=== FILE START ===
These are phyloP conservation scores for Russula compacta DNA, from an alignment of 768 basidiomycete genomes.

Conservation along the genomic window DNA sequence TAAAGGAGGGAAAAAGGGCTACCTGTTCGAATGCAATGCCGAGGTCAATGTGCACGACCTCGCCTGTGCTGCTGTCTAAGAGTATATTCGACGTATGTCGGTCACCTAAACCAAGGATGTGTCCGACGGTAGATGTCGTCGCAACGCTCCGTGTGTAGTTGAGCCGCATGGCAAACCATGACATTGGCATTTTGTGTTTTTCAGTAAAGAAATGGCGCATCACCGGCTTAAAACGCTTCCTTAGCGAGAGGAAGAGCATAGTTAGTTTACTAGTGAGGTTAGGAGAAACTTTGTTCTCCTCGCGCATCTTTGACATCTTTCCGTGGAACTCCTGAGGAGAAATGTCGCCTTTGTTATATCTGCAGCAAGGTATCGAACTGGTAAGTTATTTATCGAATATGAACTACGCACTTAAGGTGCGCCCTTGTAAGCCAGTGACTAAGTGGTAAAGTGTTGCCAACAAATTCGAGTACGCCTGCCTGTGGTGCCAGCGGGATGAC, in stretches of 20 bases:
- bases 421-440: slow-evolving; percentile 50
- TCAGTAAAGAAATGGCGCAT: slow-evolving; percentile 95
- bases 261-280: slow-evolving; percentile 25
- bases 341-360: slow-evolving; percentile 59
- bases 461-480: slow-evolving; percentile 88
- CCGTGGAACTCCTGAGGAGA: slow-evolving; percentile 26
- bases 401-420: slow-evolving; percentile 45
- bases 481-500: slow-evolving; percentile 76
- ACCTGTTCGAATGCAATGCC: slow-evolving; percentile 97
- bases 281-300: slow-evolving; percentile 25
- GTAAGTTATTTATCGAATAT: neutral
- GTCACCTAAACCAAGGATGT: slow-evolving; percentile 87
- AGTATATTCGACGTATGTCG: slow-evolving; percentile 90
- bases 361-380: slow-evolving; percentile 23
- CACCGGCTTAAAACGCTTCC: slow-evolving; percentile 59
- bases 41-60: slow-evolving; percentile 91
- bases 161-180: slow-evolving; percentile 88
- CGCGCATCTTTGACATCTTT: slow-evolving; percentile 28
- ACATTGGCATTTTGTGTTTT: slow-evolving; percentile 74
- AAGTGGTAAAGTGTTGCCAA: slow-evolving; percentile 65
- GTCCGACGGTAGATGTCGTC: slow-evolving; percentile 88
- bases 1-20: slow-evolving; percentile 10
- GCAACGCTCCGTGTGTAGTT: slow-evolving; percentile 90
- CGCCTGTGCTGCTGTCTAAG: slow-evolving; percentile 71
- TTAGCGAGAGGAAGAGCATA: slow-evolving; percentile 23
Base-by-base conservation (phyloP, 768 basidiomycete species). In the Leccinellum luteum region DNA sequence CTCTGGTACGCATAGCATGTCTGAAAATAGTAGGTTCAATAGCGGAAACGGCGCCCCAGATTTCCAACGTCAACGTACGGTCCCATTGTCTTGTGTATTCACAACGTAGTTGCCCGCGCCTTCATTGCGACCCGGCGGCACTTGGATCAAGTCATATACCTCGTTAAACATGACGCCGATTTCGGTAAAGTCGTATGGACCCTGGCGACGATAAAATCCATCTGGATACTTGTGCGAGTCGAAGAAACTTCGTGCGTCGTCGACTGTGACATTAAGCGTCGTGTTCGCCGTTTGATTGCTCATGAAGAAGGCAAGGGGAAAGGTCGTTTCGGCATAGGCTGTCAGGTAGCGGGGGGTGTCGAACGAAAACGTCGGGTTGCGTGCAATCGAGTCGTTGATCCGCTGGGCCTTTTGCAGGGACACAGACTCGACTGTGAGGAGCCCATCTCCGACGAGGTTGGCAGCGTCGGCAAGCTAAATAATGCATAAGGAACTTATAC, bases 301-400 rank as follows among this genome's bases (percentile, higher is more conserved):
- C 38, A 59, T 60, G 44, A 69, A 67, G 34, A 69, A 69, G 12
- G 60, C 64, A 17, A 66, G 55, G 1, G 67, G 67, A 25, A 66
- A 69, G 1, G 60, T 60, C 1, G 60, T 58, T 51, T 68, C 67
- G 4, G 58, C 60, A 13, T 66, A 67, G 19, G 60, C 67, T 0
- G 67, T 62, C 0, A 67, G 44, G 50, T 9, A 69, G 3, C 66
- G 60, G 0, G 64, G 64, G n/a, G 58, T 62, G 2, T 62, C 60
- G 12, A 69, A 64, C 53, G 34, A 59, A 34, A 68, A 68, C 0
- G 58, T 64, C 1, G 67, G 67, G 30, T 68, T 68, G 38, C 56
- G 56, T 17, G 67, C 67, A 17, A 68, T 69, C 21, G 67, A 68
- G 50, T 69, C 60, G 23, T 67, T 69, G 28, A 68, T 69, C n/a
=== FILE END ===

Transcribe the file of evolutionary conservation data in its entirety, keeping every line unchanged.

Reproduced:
These are phyloP conservation scores for Russula compacta DNA, from an alignment of 768 basidiomycete genomes.

Conservation along the genomic window DNA sequence TAAAGGAGGGAAAAAGGGCTACCTGTTCGAATGCAATGCCGAGGTCAATGTGCACGACCTCGCCTGTGCTGCTGTCTAAGAGTATATTCGACGTATGTCGGTCACCTAAACCAAGGATGTGTCCGACGGTAGATGTCGTCGCAACGCTCCGTGTGTAGTTGAGCCGCATGGCAAACCATGACATTGGCATTTTGTGTTTTTCAGTAAAGAAATGGCGCATCACCGGCTTAAAACGCTTCCTTAGCGAGAGGAAGAGCATAGTTAGTTTACTAGTGAGGTTAGGAGAAACTTTGTTCTCCTCGCGCATCTTTGACATCTTTCCGTGGAACTCCTGAGGAGAAATGTCGCCTTTGTTATATCTGCAGCAAGGTATCGAACTGGTAAGTTATTTATCGAATATGAACTACGCACTTAAGGTGCGCCCTTGTAAGCCAGTGACTAAGTGGTAAAGTGTTGCCAACAAATTCGAGTACGCCTGCCTGTGGTGCCAGCGGGATGAC, in stretches of 20 bases:
- bases 421-440: slow-evolving; percentile 50
- TCAGTAAAGAAATGGCGCAT: slow-evolving; percentile 95
- bases 261-280: slow-evolving; percentile 25
- bases 341-360: slow-evolving; percentile 59
- bases 461-480: slow-evolving; percentile 88
- CCGTGGAACTCCTGAGGAGA: slow-evolving; percentile 26
- bases 401-420: slow-evolving; percentile 45
- bases 481-500: slow-evolving; percentile 76
- ACCTGTTCGAATGCAATGCC: slow-evolving; percentile 97
- bases 281-300: slow-evolving; percentile 25
- GTAAGTTATTTATCGAATAT: neutral
- GTCACCTAAACCAAGGATGT: slow-evolving; percentile 87
- AGTATATTCGACGTATGTCG: slow-evolving; percentile 90
- bases 361-380: slow-evolving; percentile 23
- CACCGGCTTAAAACGCTTCC: slow-evolving; percentile 59
- bases 41-60: slow-evolving; percentile 91
- bases 161-180: slow-evolving; percentile 88
- CGCGCATCTTTGACATCTTT: slow-evolving; percentile 28
- ACATTGGCATTTTGTGTTTT: slow-evolving; percentile 74
- AAGTGGTAAAGTGTTGCCAA: slow-evolving; percentile 65
- GTCCGACGGTAGATGTCGTC: slow-evolving; percentile 88
- bases 1-20: slow-evolving; percentile 10
- GCAACGCTCCGTGTGTAGTT: slow-evolving; percentile 90
- CGCCTGTGCTGCTGTCTAAG: slow-evolving; percentile 71
- TTAGCGAGAGGAAGAGCATA: slow-evolving; percentile 23
Base-by-base conservation (phyloP, 768 basidiomycete species). In the Leccinellum luteum region DNA sequence CTCTGGTACGCATAGCATGTCTGAAAATAGTAGGTTCAATAGCGGAAACGGCGCCCCAGATTTCCAACGTCAACGTACGGTCCCATTGTCTTGTGTATTCACAACGTAGTTGCCCGCGCCTTCATTGCGACCCGGCGGCACTTGGATCAAGTCATATACCTCGTTAAACATGACGCCGATTTCGGTAAAGTCGTATGGACCCTGGCGACGATAAAATCCATCTGGATACTTGTGCGAGTCGAAGAAACTTCGTGCGTCGTCGACTGTGACATTAAGCGTCGTGTTCGCCGTTTGATTGCTCATGAAGAAGGCAAGGGGAAAGGTCGTTTCGGCATAGGCTGTCAGGTAGCGGGGGGTGTCGAACGAAAACGTCGGGTTGCGTGCAATCGAGTCGTTGATCCGCTGGGCCTTTTGCAGGGACACAGACTCGACTGTGAGGAGCCCATCTCCGACGAGGTTGGCAGCGTCGGCAAGCTAAATAATGCATAAGGAACTTATAC, bases 301-400 rank as follows among this genome's bases (percentile, higher is more conserved):
- C 38, A 59, T 60, G 44, A 69, A 67, G 34, A 69, A 69, G 12
- G 60, C 64, A 17, A 66, G 55, G 1, G 67, G 67, A 25, A 66
- A 69, G 1, G 60, T 60, C 1, G 60, T 58, T 51, T 68, C 67
- G 4, G 58, C 60, A 13, T 66, A 67, G 19, G 60, C 67, T 0
- G 67, T 62, C 0, A 67, G 44, G 50, T 9, A 69, G 3, C 66
- G 60, G 0, G 64, G 64, G n/a, G 58, T 62, G 2, T 62, C 60
- G 12, A 69, A 64, C 53, G 34, A 59, A 34, A 68, A 68, C 0
- G 58, T 64, C 1, G 67, G 67, G 30, T 68, T 68, G 38, C 56
- G 56, T 17, G 67, C 67, A 17, A 68, T 69, C 21, G 67, A 68
- G 50, T 69, C 60, G 23, T 67, T 69, G 28, A 68, T 69, C n/a